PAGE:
Bully's title and gameplay features inspired controversy among parents and educators who noted the adult content in previous Rockstar games, including the Grand Theft Auto: San Andreas Hot Coffee minigame controversy. Groups such as Bullying Online and Peaceaholics criticized the game for glorifying or trivializing school bullying, although they raised their objections before the game was released to the public. The player may also choose to kiss select girls and boys in the game, which the ESRB was aware of when rating the product.[51] Classification boards generally restricted Bully to a teenage audience: the United-States based Entertainment Software Rating Board (ESRB) classified the game with a T rating,[52] the British Board of Film Classification gave it a 15 rating, the Australian Classification Board rated it M,[53] and the New Zealand OFLC restricted it to persons 13 years of age and over.

In 2007, Yahoo! Games listed it as one of the top ten most controversial games of all time.[54]


Bully was banned in Brazil.[55] In April 2008, Brazilian justice prohibited the commerce and import of the game.[56] The decision was taken by judge Flávio Mendes Rabelo from the state of Rio Grande do Sul based on psychological findings by the state psychology society which said that the game would be potentially harmful to teenagers and adults. Anyone caught selling the game would face a daily fine of R$1,000.00.[57] About 8 years later, however, in July 2016, the game was officially rereleased in Brazil, for PC and PS4 ports.[58]

Whilst British Labour MP Keith Vaz argued that Bully be banned or reclassified as rated 18 in the UK before its publication,[59] the game was released rated 15.[60] Currys and PC World, both owned by DSG International, said that they did not wish to sell the game in the UK because it is "not appropriate for Currys' family-friendly image". The statement lists what Currys believes is "the explicit link between violence and children" as the reason behind the ban. Despite this decision, other high street retailers including Game, HMV and Virgin Megastores announced intentions to stock the game.[61]

Prior to both the ESRB's rating and the release of Bully, Jack Thompson filed a lawsuit attempting to have the game banned from store shelves in Florida. Thompson declared the game a "nuisance" and "Columbine simulator".[62] Thompson's petition, filed with the 11th Judicial Circuit Court, asked for Wal-Mart and Take-Two Interactive to furnish him with an advance copy of Bully so he could have "an independent third party" play the game and determine if it would constitute a public nuisance in the state of Florida, in which case it could be banned.[63][64] Take-Two Interactive offered to bring in a copy and let both the judge and Thompson view the game in the judge's chambers on 12 October 2006.[65] On 13 October 2006, Judge Ronald Friedman subsequently ruled in favor of shipping the game, noting that there was no content in the game that was not already on late night television. Thompson responded to the ruling with a fiery speech directed at the judge.[66] When given a preview build, the mainstream American media took a generally positive view of the game. Press coverage described the game as free-form, focusing on building a social network and learning new skills from classes, with strictly enforced punishments for serious misbehaviour.[67]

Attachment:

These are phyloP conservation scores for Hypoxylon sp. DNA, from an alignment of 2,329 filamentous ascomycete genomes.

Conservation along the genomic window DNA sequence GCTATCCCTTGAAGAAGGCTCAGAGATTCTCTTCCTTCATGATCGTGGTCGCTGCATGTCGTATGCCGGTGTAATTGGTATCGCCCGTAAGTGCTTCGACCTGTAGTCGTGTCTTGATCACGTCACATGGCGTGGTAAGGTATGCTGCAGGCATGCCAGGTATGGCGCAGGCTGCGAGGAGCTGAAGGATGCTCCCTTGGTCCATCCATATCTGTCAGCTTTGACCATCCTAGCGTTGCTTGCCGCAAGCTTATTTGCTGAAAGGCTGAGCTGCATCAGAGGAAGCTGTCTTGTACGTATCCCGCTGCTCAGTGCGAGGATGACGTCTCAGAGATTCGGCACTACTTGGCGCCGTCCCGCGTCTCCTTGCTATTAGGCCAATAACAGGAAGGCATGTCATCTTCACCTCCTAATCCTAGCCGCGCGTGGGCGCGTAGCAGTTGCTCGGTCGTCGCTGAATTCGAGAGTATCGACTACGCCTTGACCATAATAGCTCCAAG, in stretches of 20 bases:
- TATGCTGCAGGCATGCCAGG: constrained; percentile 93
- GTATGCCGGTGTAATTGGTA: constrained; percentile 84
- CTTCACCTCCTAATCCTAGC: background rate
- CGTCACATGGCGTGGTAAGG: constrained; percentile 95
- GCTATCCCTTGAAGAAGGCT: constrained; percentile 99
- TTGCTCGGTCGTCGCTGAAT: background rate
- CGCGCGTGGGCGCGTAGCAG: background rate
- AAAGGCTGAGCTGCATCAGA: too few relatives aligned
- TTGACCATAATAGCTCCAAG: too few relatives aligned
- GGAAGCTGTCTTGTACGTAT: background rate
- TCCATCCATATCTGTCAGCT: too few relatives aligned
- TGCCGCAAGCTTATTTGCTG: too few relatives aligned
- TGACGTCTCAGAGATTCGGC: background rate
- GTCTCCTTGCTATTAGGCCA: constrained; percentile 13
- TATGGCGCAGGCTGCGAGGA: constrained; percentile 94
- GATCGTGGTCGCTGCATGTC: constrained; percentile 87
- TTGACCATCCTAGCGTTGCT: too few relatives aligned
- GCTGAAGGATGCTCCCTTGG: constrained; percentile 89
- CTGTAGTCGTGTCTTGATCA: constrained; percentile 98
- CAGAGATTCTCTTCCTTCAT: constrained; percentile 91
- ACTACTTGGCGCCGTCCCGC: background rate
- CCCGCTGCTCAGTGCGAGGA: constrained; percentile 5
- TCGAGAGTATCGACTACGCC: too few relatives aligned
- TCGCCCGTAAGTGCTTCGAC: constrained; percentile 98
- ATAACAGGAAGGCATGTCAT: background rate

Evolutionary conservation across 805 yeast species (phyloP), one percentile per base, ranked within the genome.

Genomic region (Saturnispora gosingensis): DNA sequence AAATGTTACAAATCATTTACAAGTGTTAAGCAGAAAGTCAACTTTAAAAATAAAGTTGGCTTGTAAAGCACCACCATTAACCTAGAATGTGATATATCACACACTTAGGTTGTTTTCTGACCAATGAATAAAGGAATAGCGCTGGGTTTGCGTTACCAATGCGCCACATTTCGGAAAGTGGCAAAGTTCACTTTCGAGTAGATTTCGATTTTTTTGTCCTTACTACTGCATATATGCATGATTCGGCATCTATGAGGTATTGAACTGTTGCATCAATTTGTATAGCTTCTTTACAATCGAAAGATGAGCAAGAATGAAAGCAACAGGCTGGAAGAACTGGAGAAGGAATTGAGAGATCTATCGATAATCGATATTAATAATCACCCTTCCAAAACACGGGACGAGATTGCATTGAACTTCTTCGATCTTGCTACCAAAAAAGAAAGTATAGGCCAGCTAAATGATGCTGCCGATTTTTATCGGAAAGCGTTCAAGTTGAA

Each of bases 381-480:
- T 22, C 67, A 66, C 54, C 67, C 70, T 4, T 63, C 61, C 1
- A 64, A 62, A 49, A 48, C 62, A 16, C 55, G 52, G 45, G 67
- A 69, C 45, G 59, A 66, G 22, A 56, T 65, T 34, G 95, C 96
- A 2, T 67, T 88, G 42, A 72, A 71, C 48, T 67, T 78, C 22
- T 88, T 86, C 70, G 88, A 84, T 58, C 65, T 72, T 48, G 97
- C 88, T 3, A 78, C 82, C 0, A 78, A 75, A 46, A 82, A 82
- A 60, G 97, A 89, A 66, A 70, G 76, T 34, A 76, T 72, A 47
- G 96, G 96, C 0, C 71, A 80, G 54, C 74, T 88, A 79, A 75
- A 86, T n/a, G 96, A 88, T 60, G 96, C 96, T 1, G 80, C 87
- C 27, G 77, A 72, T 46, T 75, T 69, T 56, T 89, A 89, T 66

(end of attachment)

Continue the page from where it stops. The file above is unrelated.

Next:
Possible sequelEdit

In November 2006, Michael Pachter, Managing Director of Research for Wedbush Morgan Securities, predicted that Bully would not sell well enough over the upcoming holidays to warrant a sequel.[68] However, when his prediction turned out to be untrue, Pachter apologized to Rockstar Games and Take-Two Interactive, calling a potential sequel a "possibility".[69]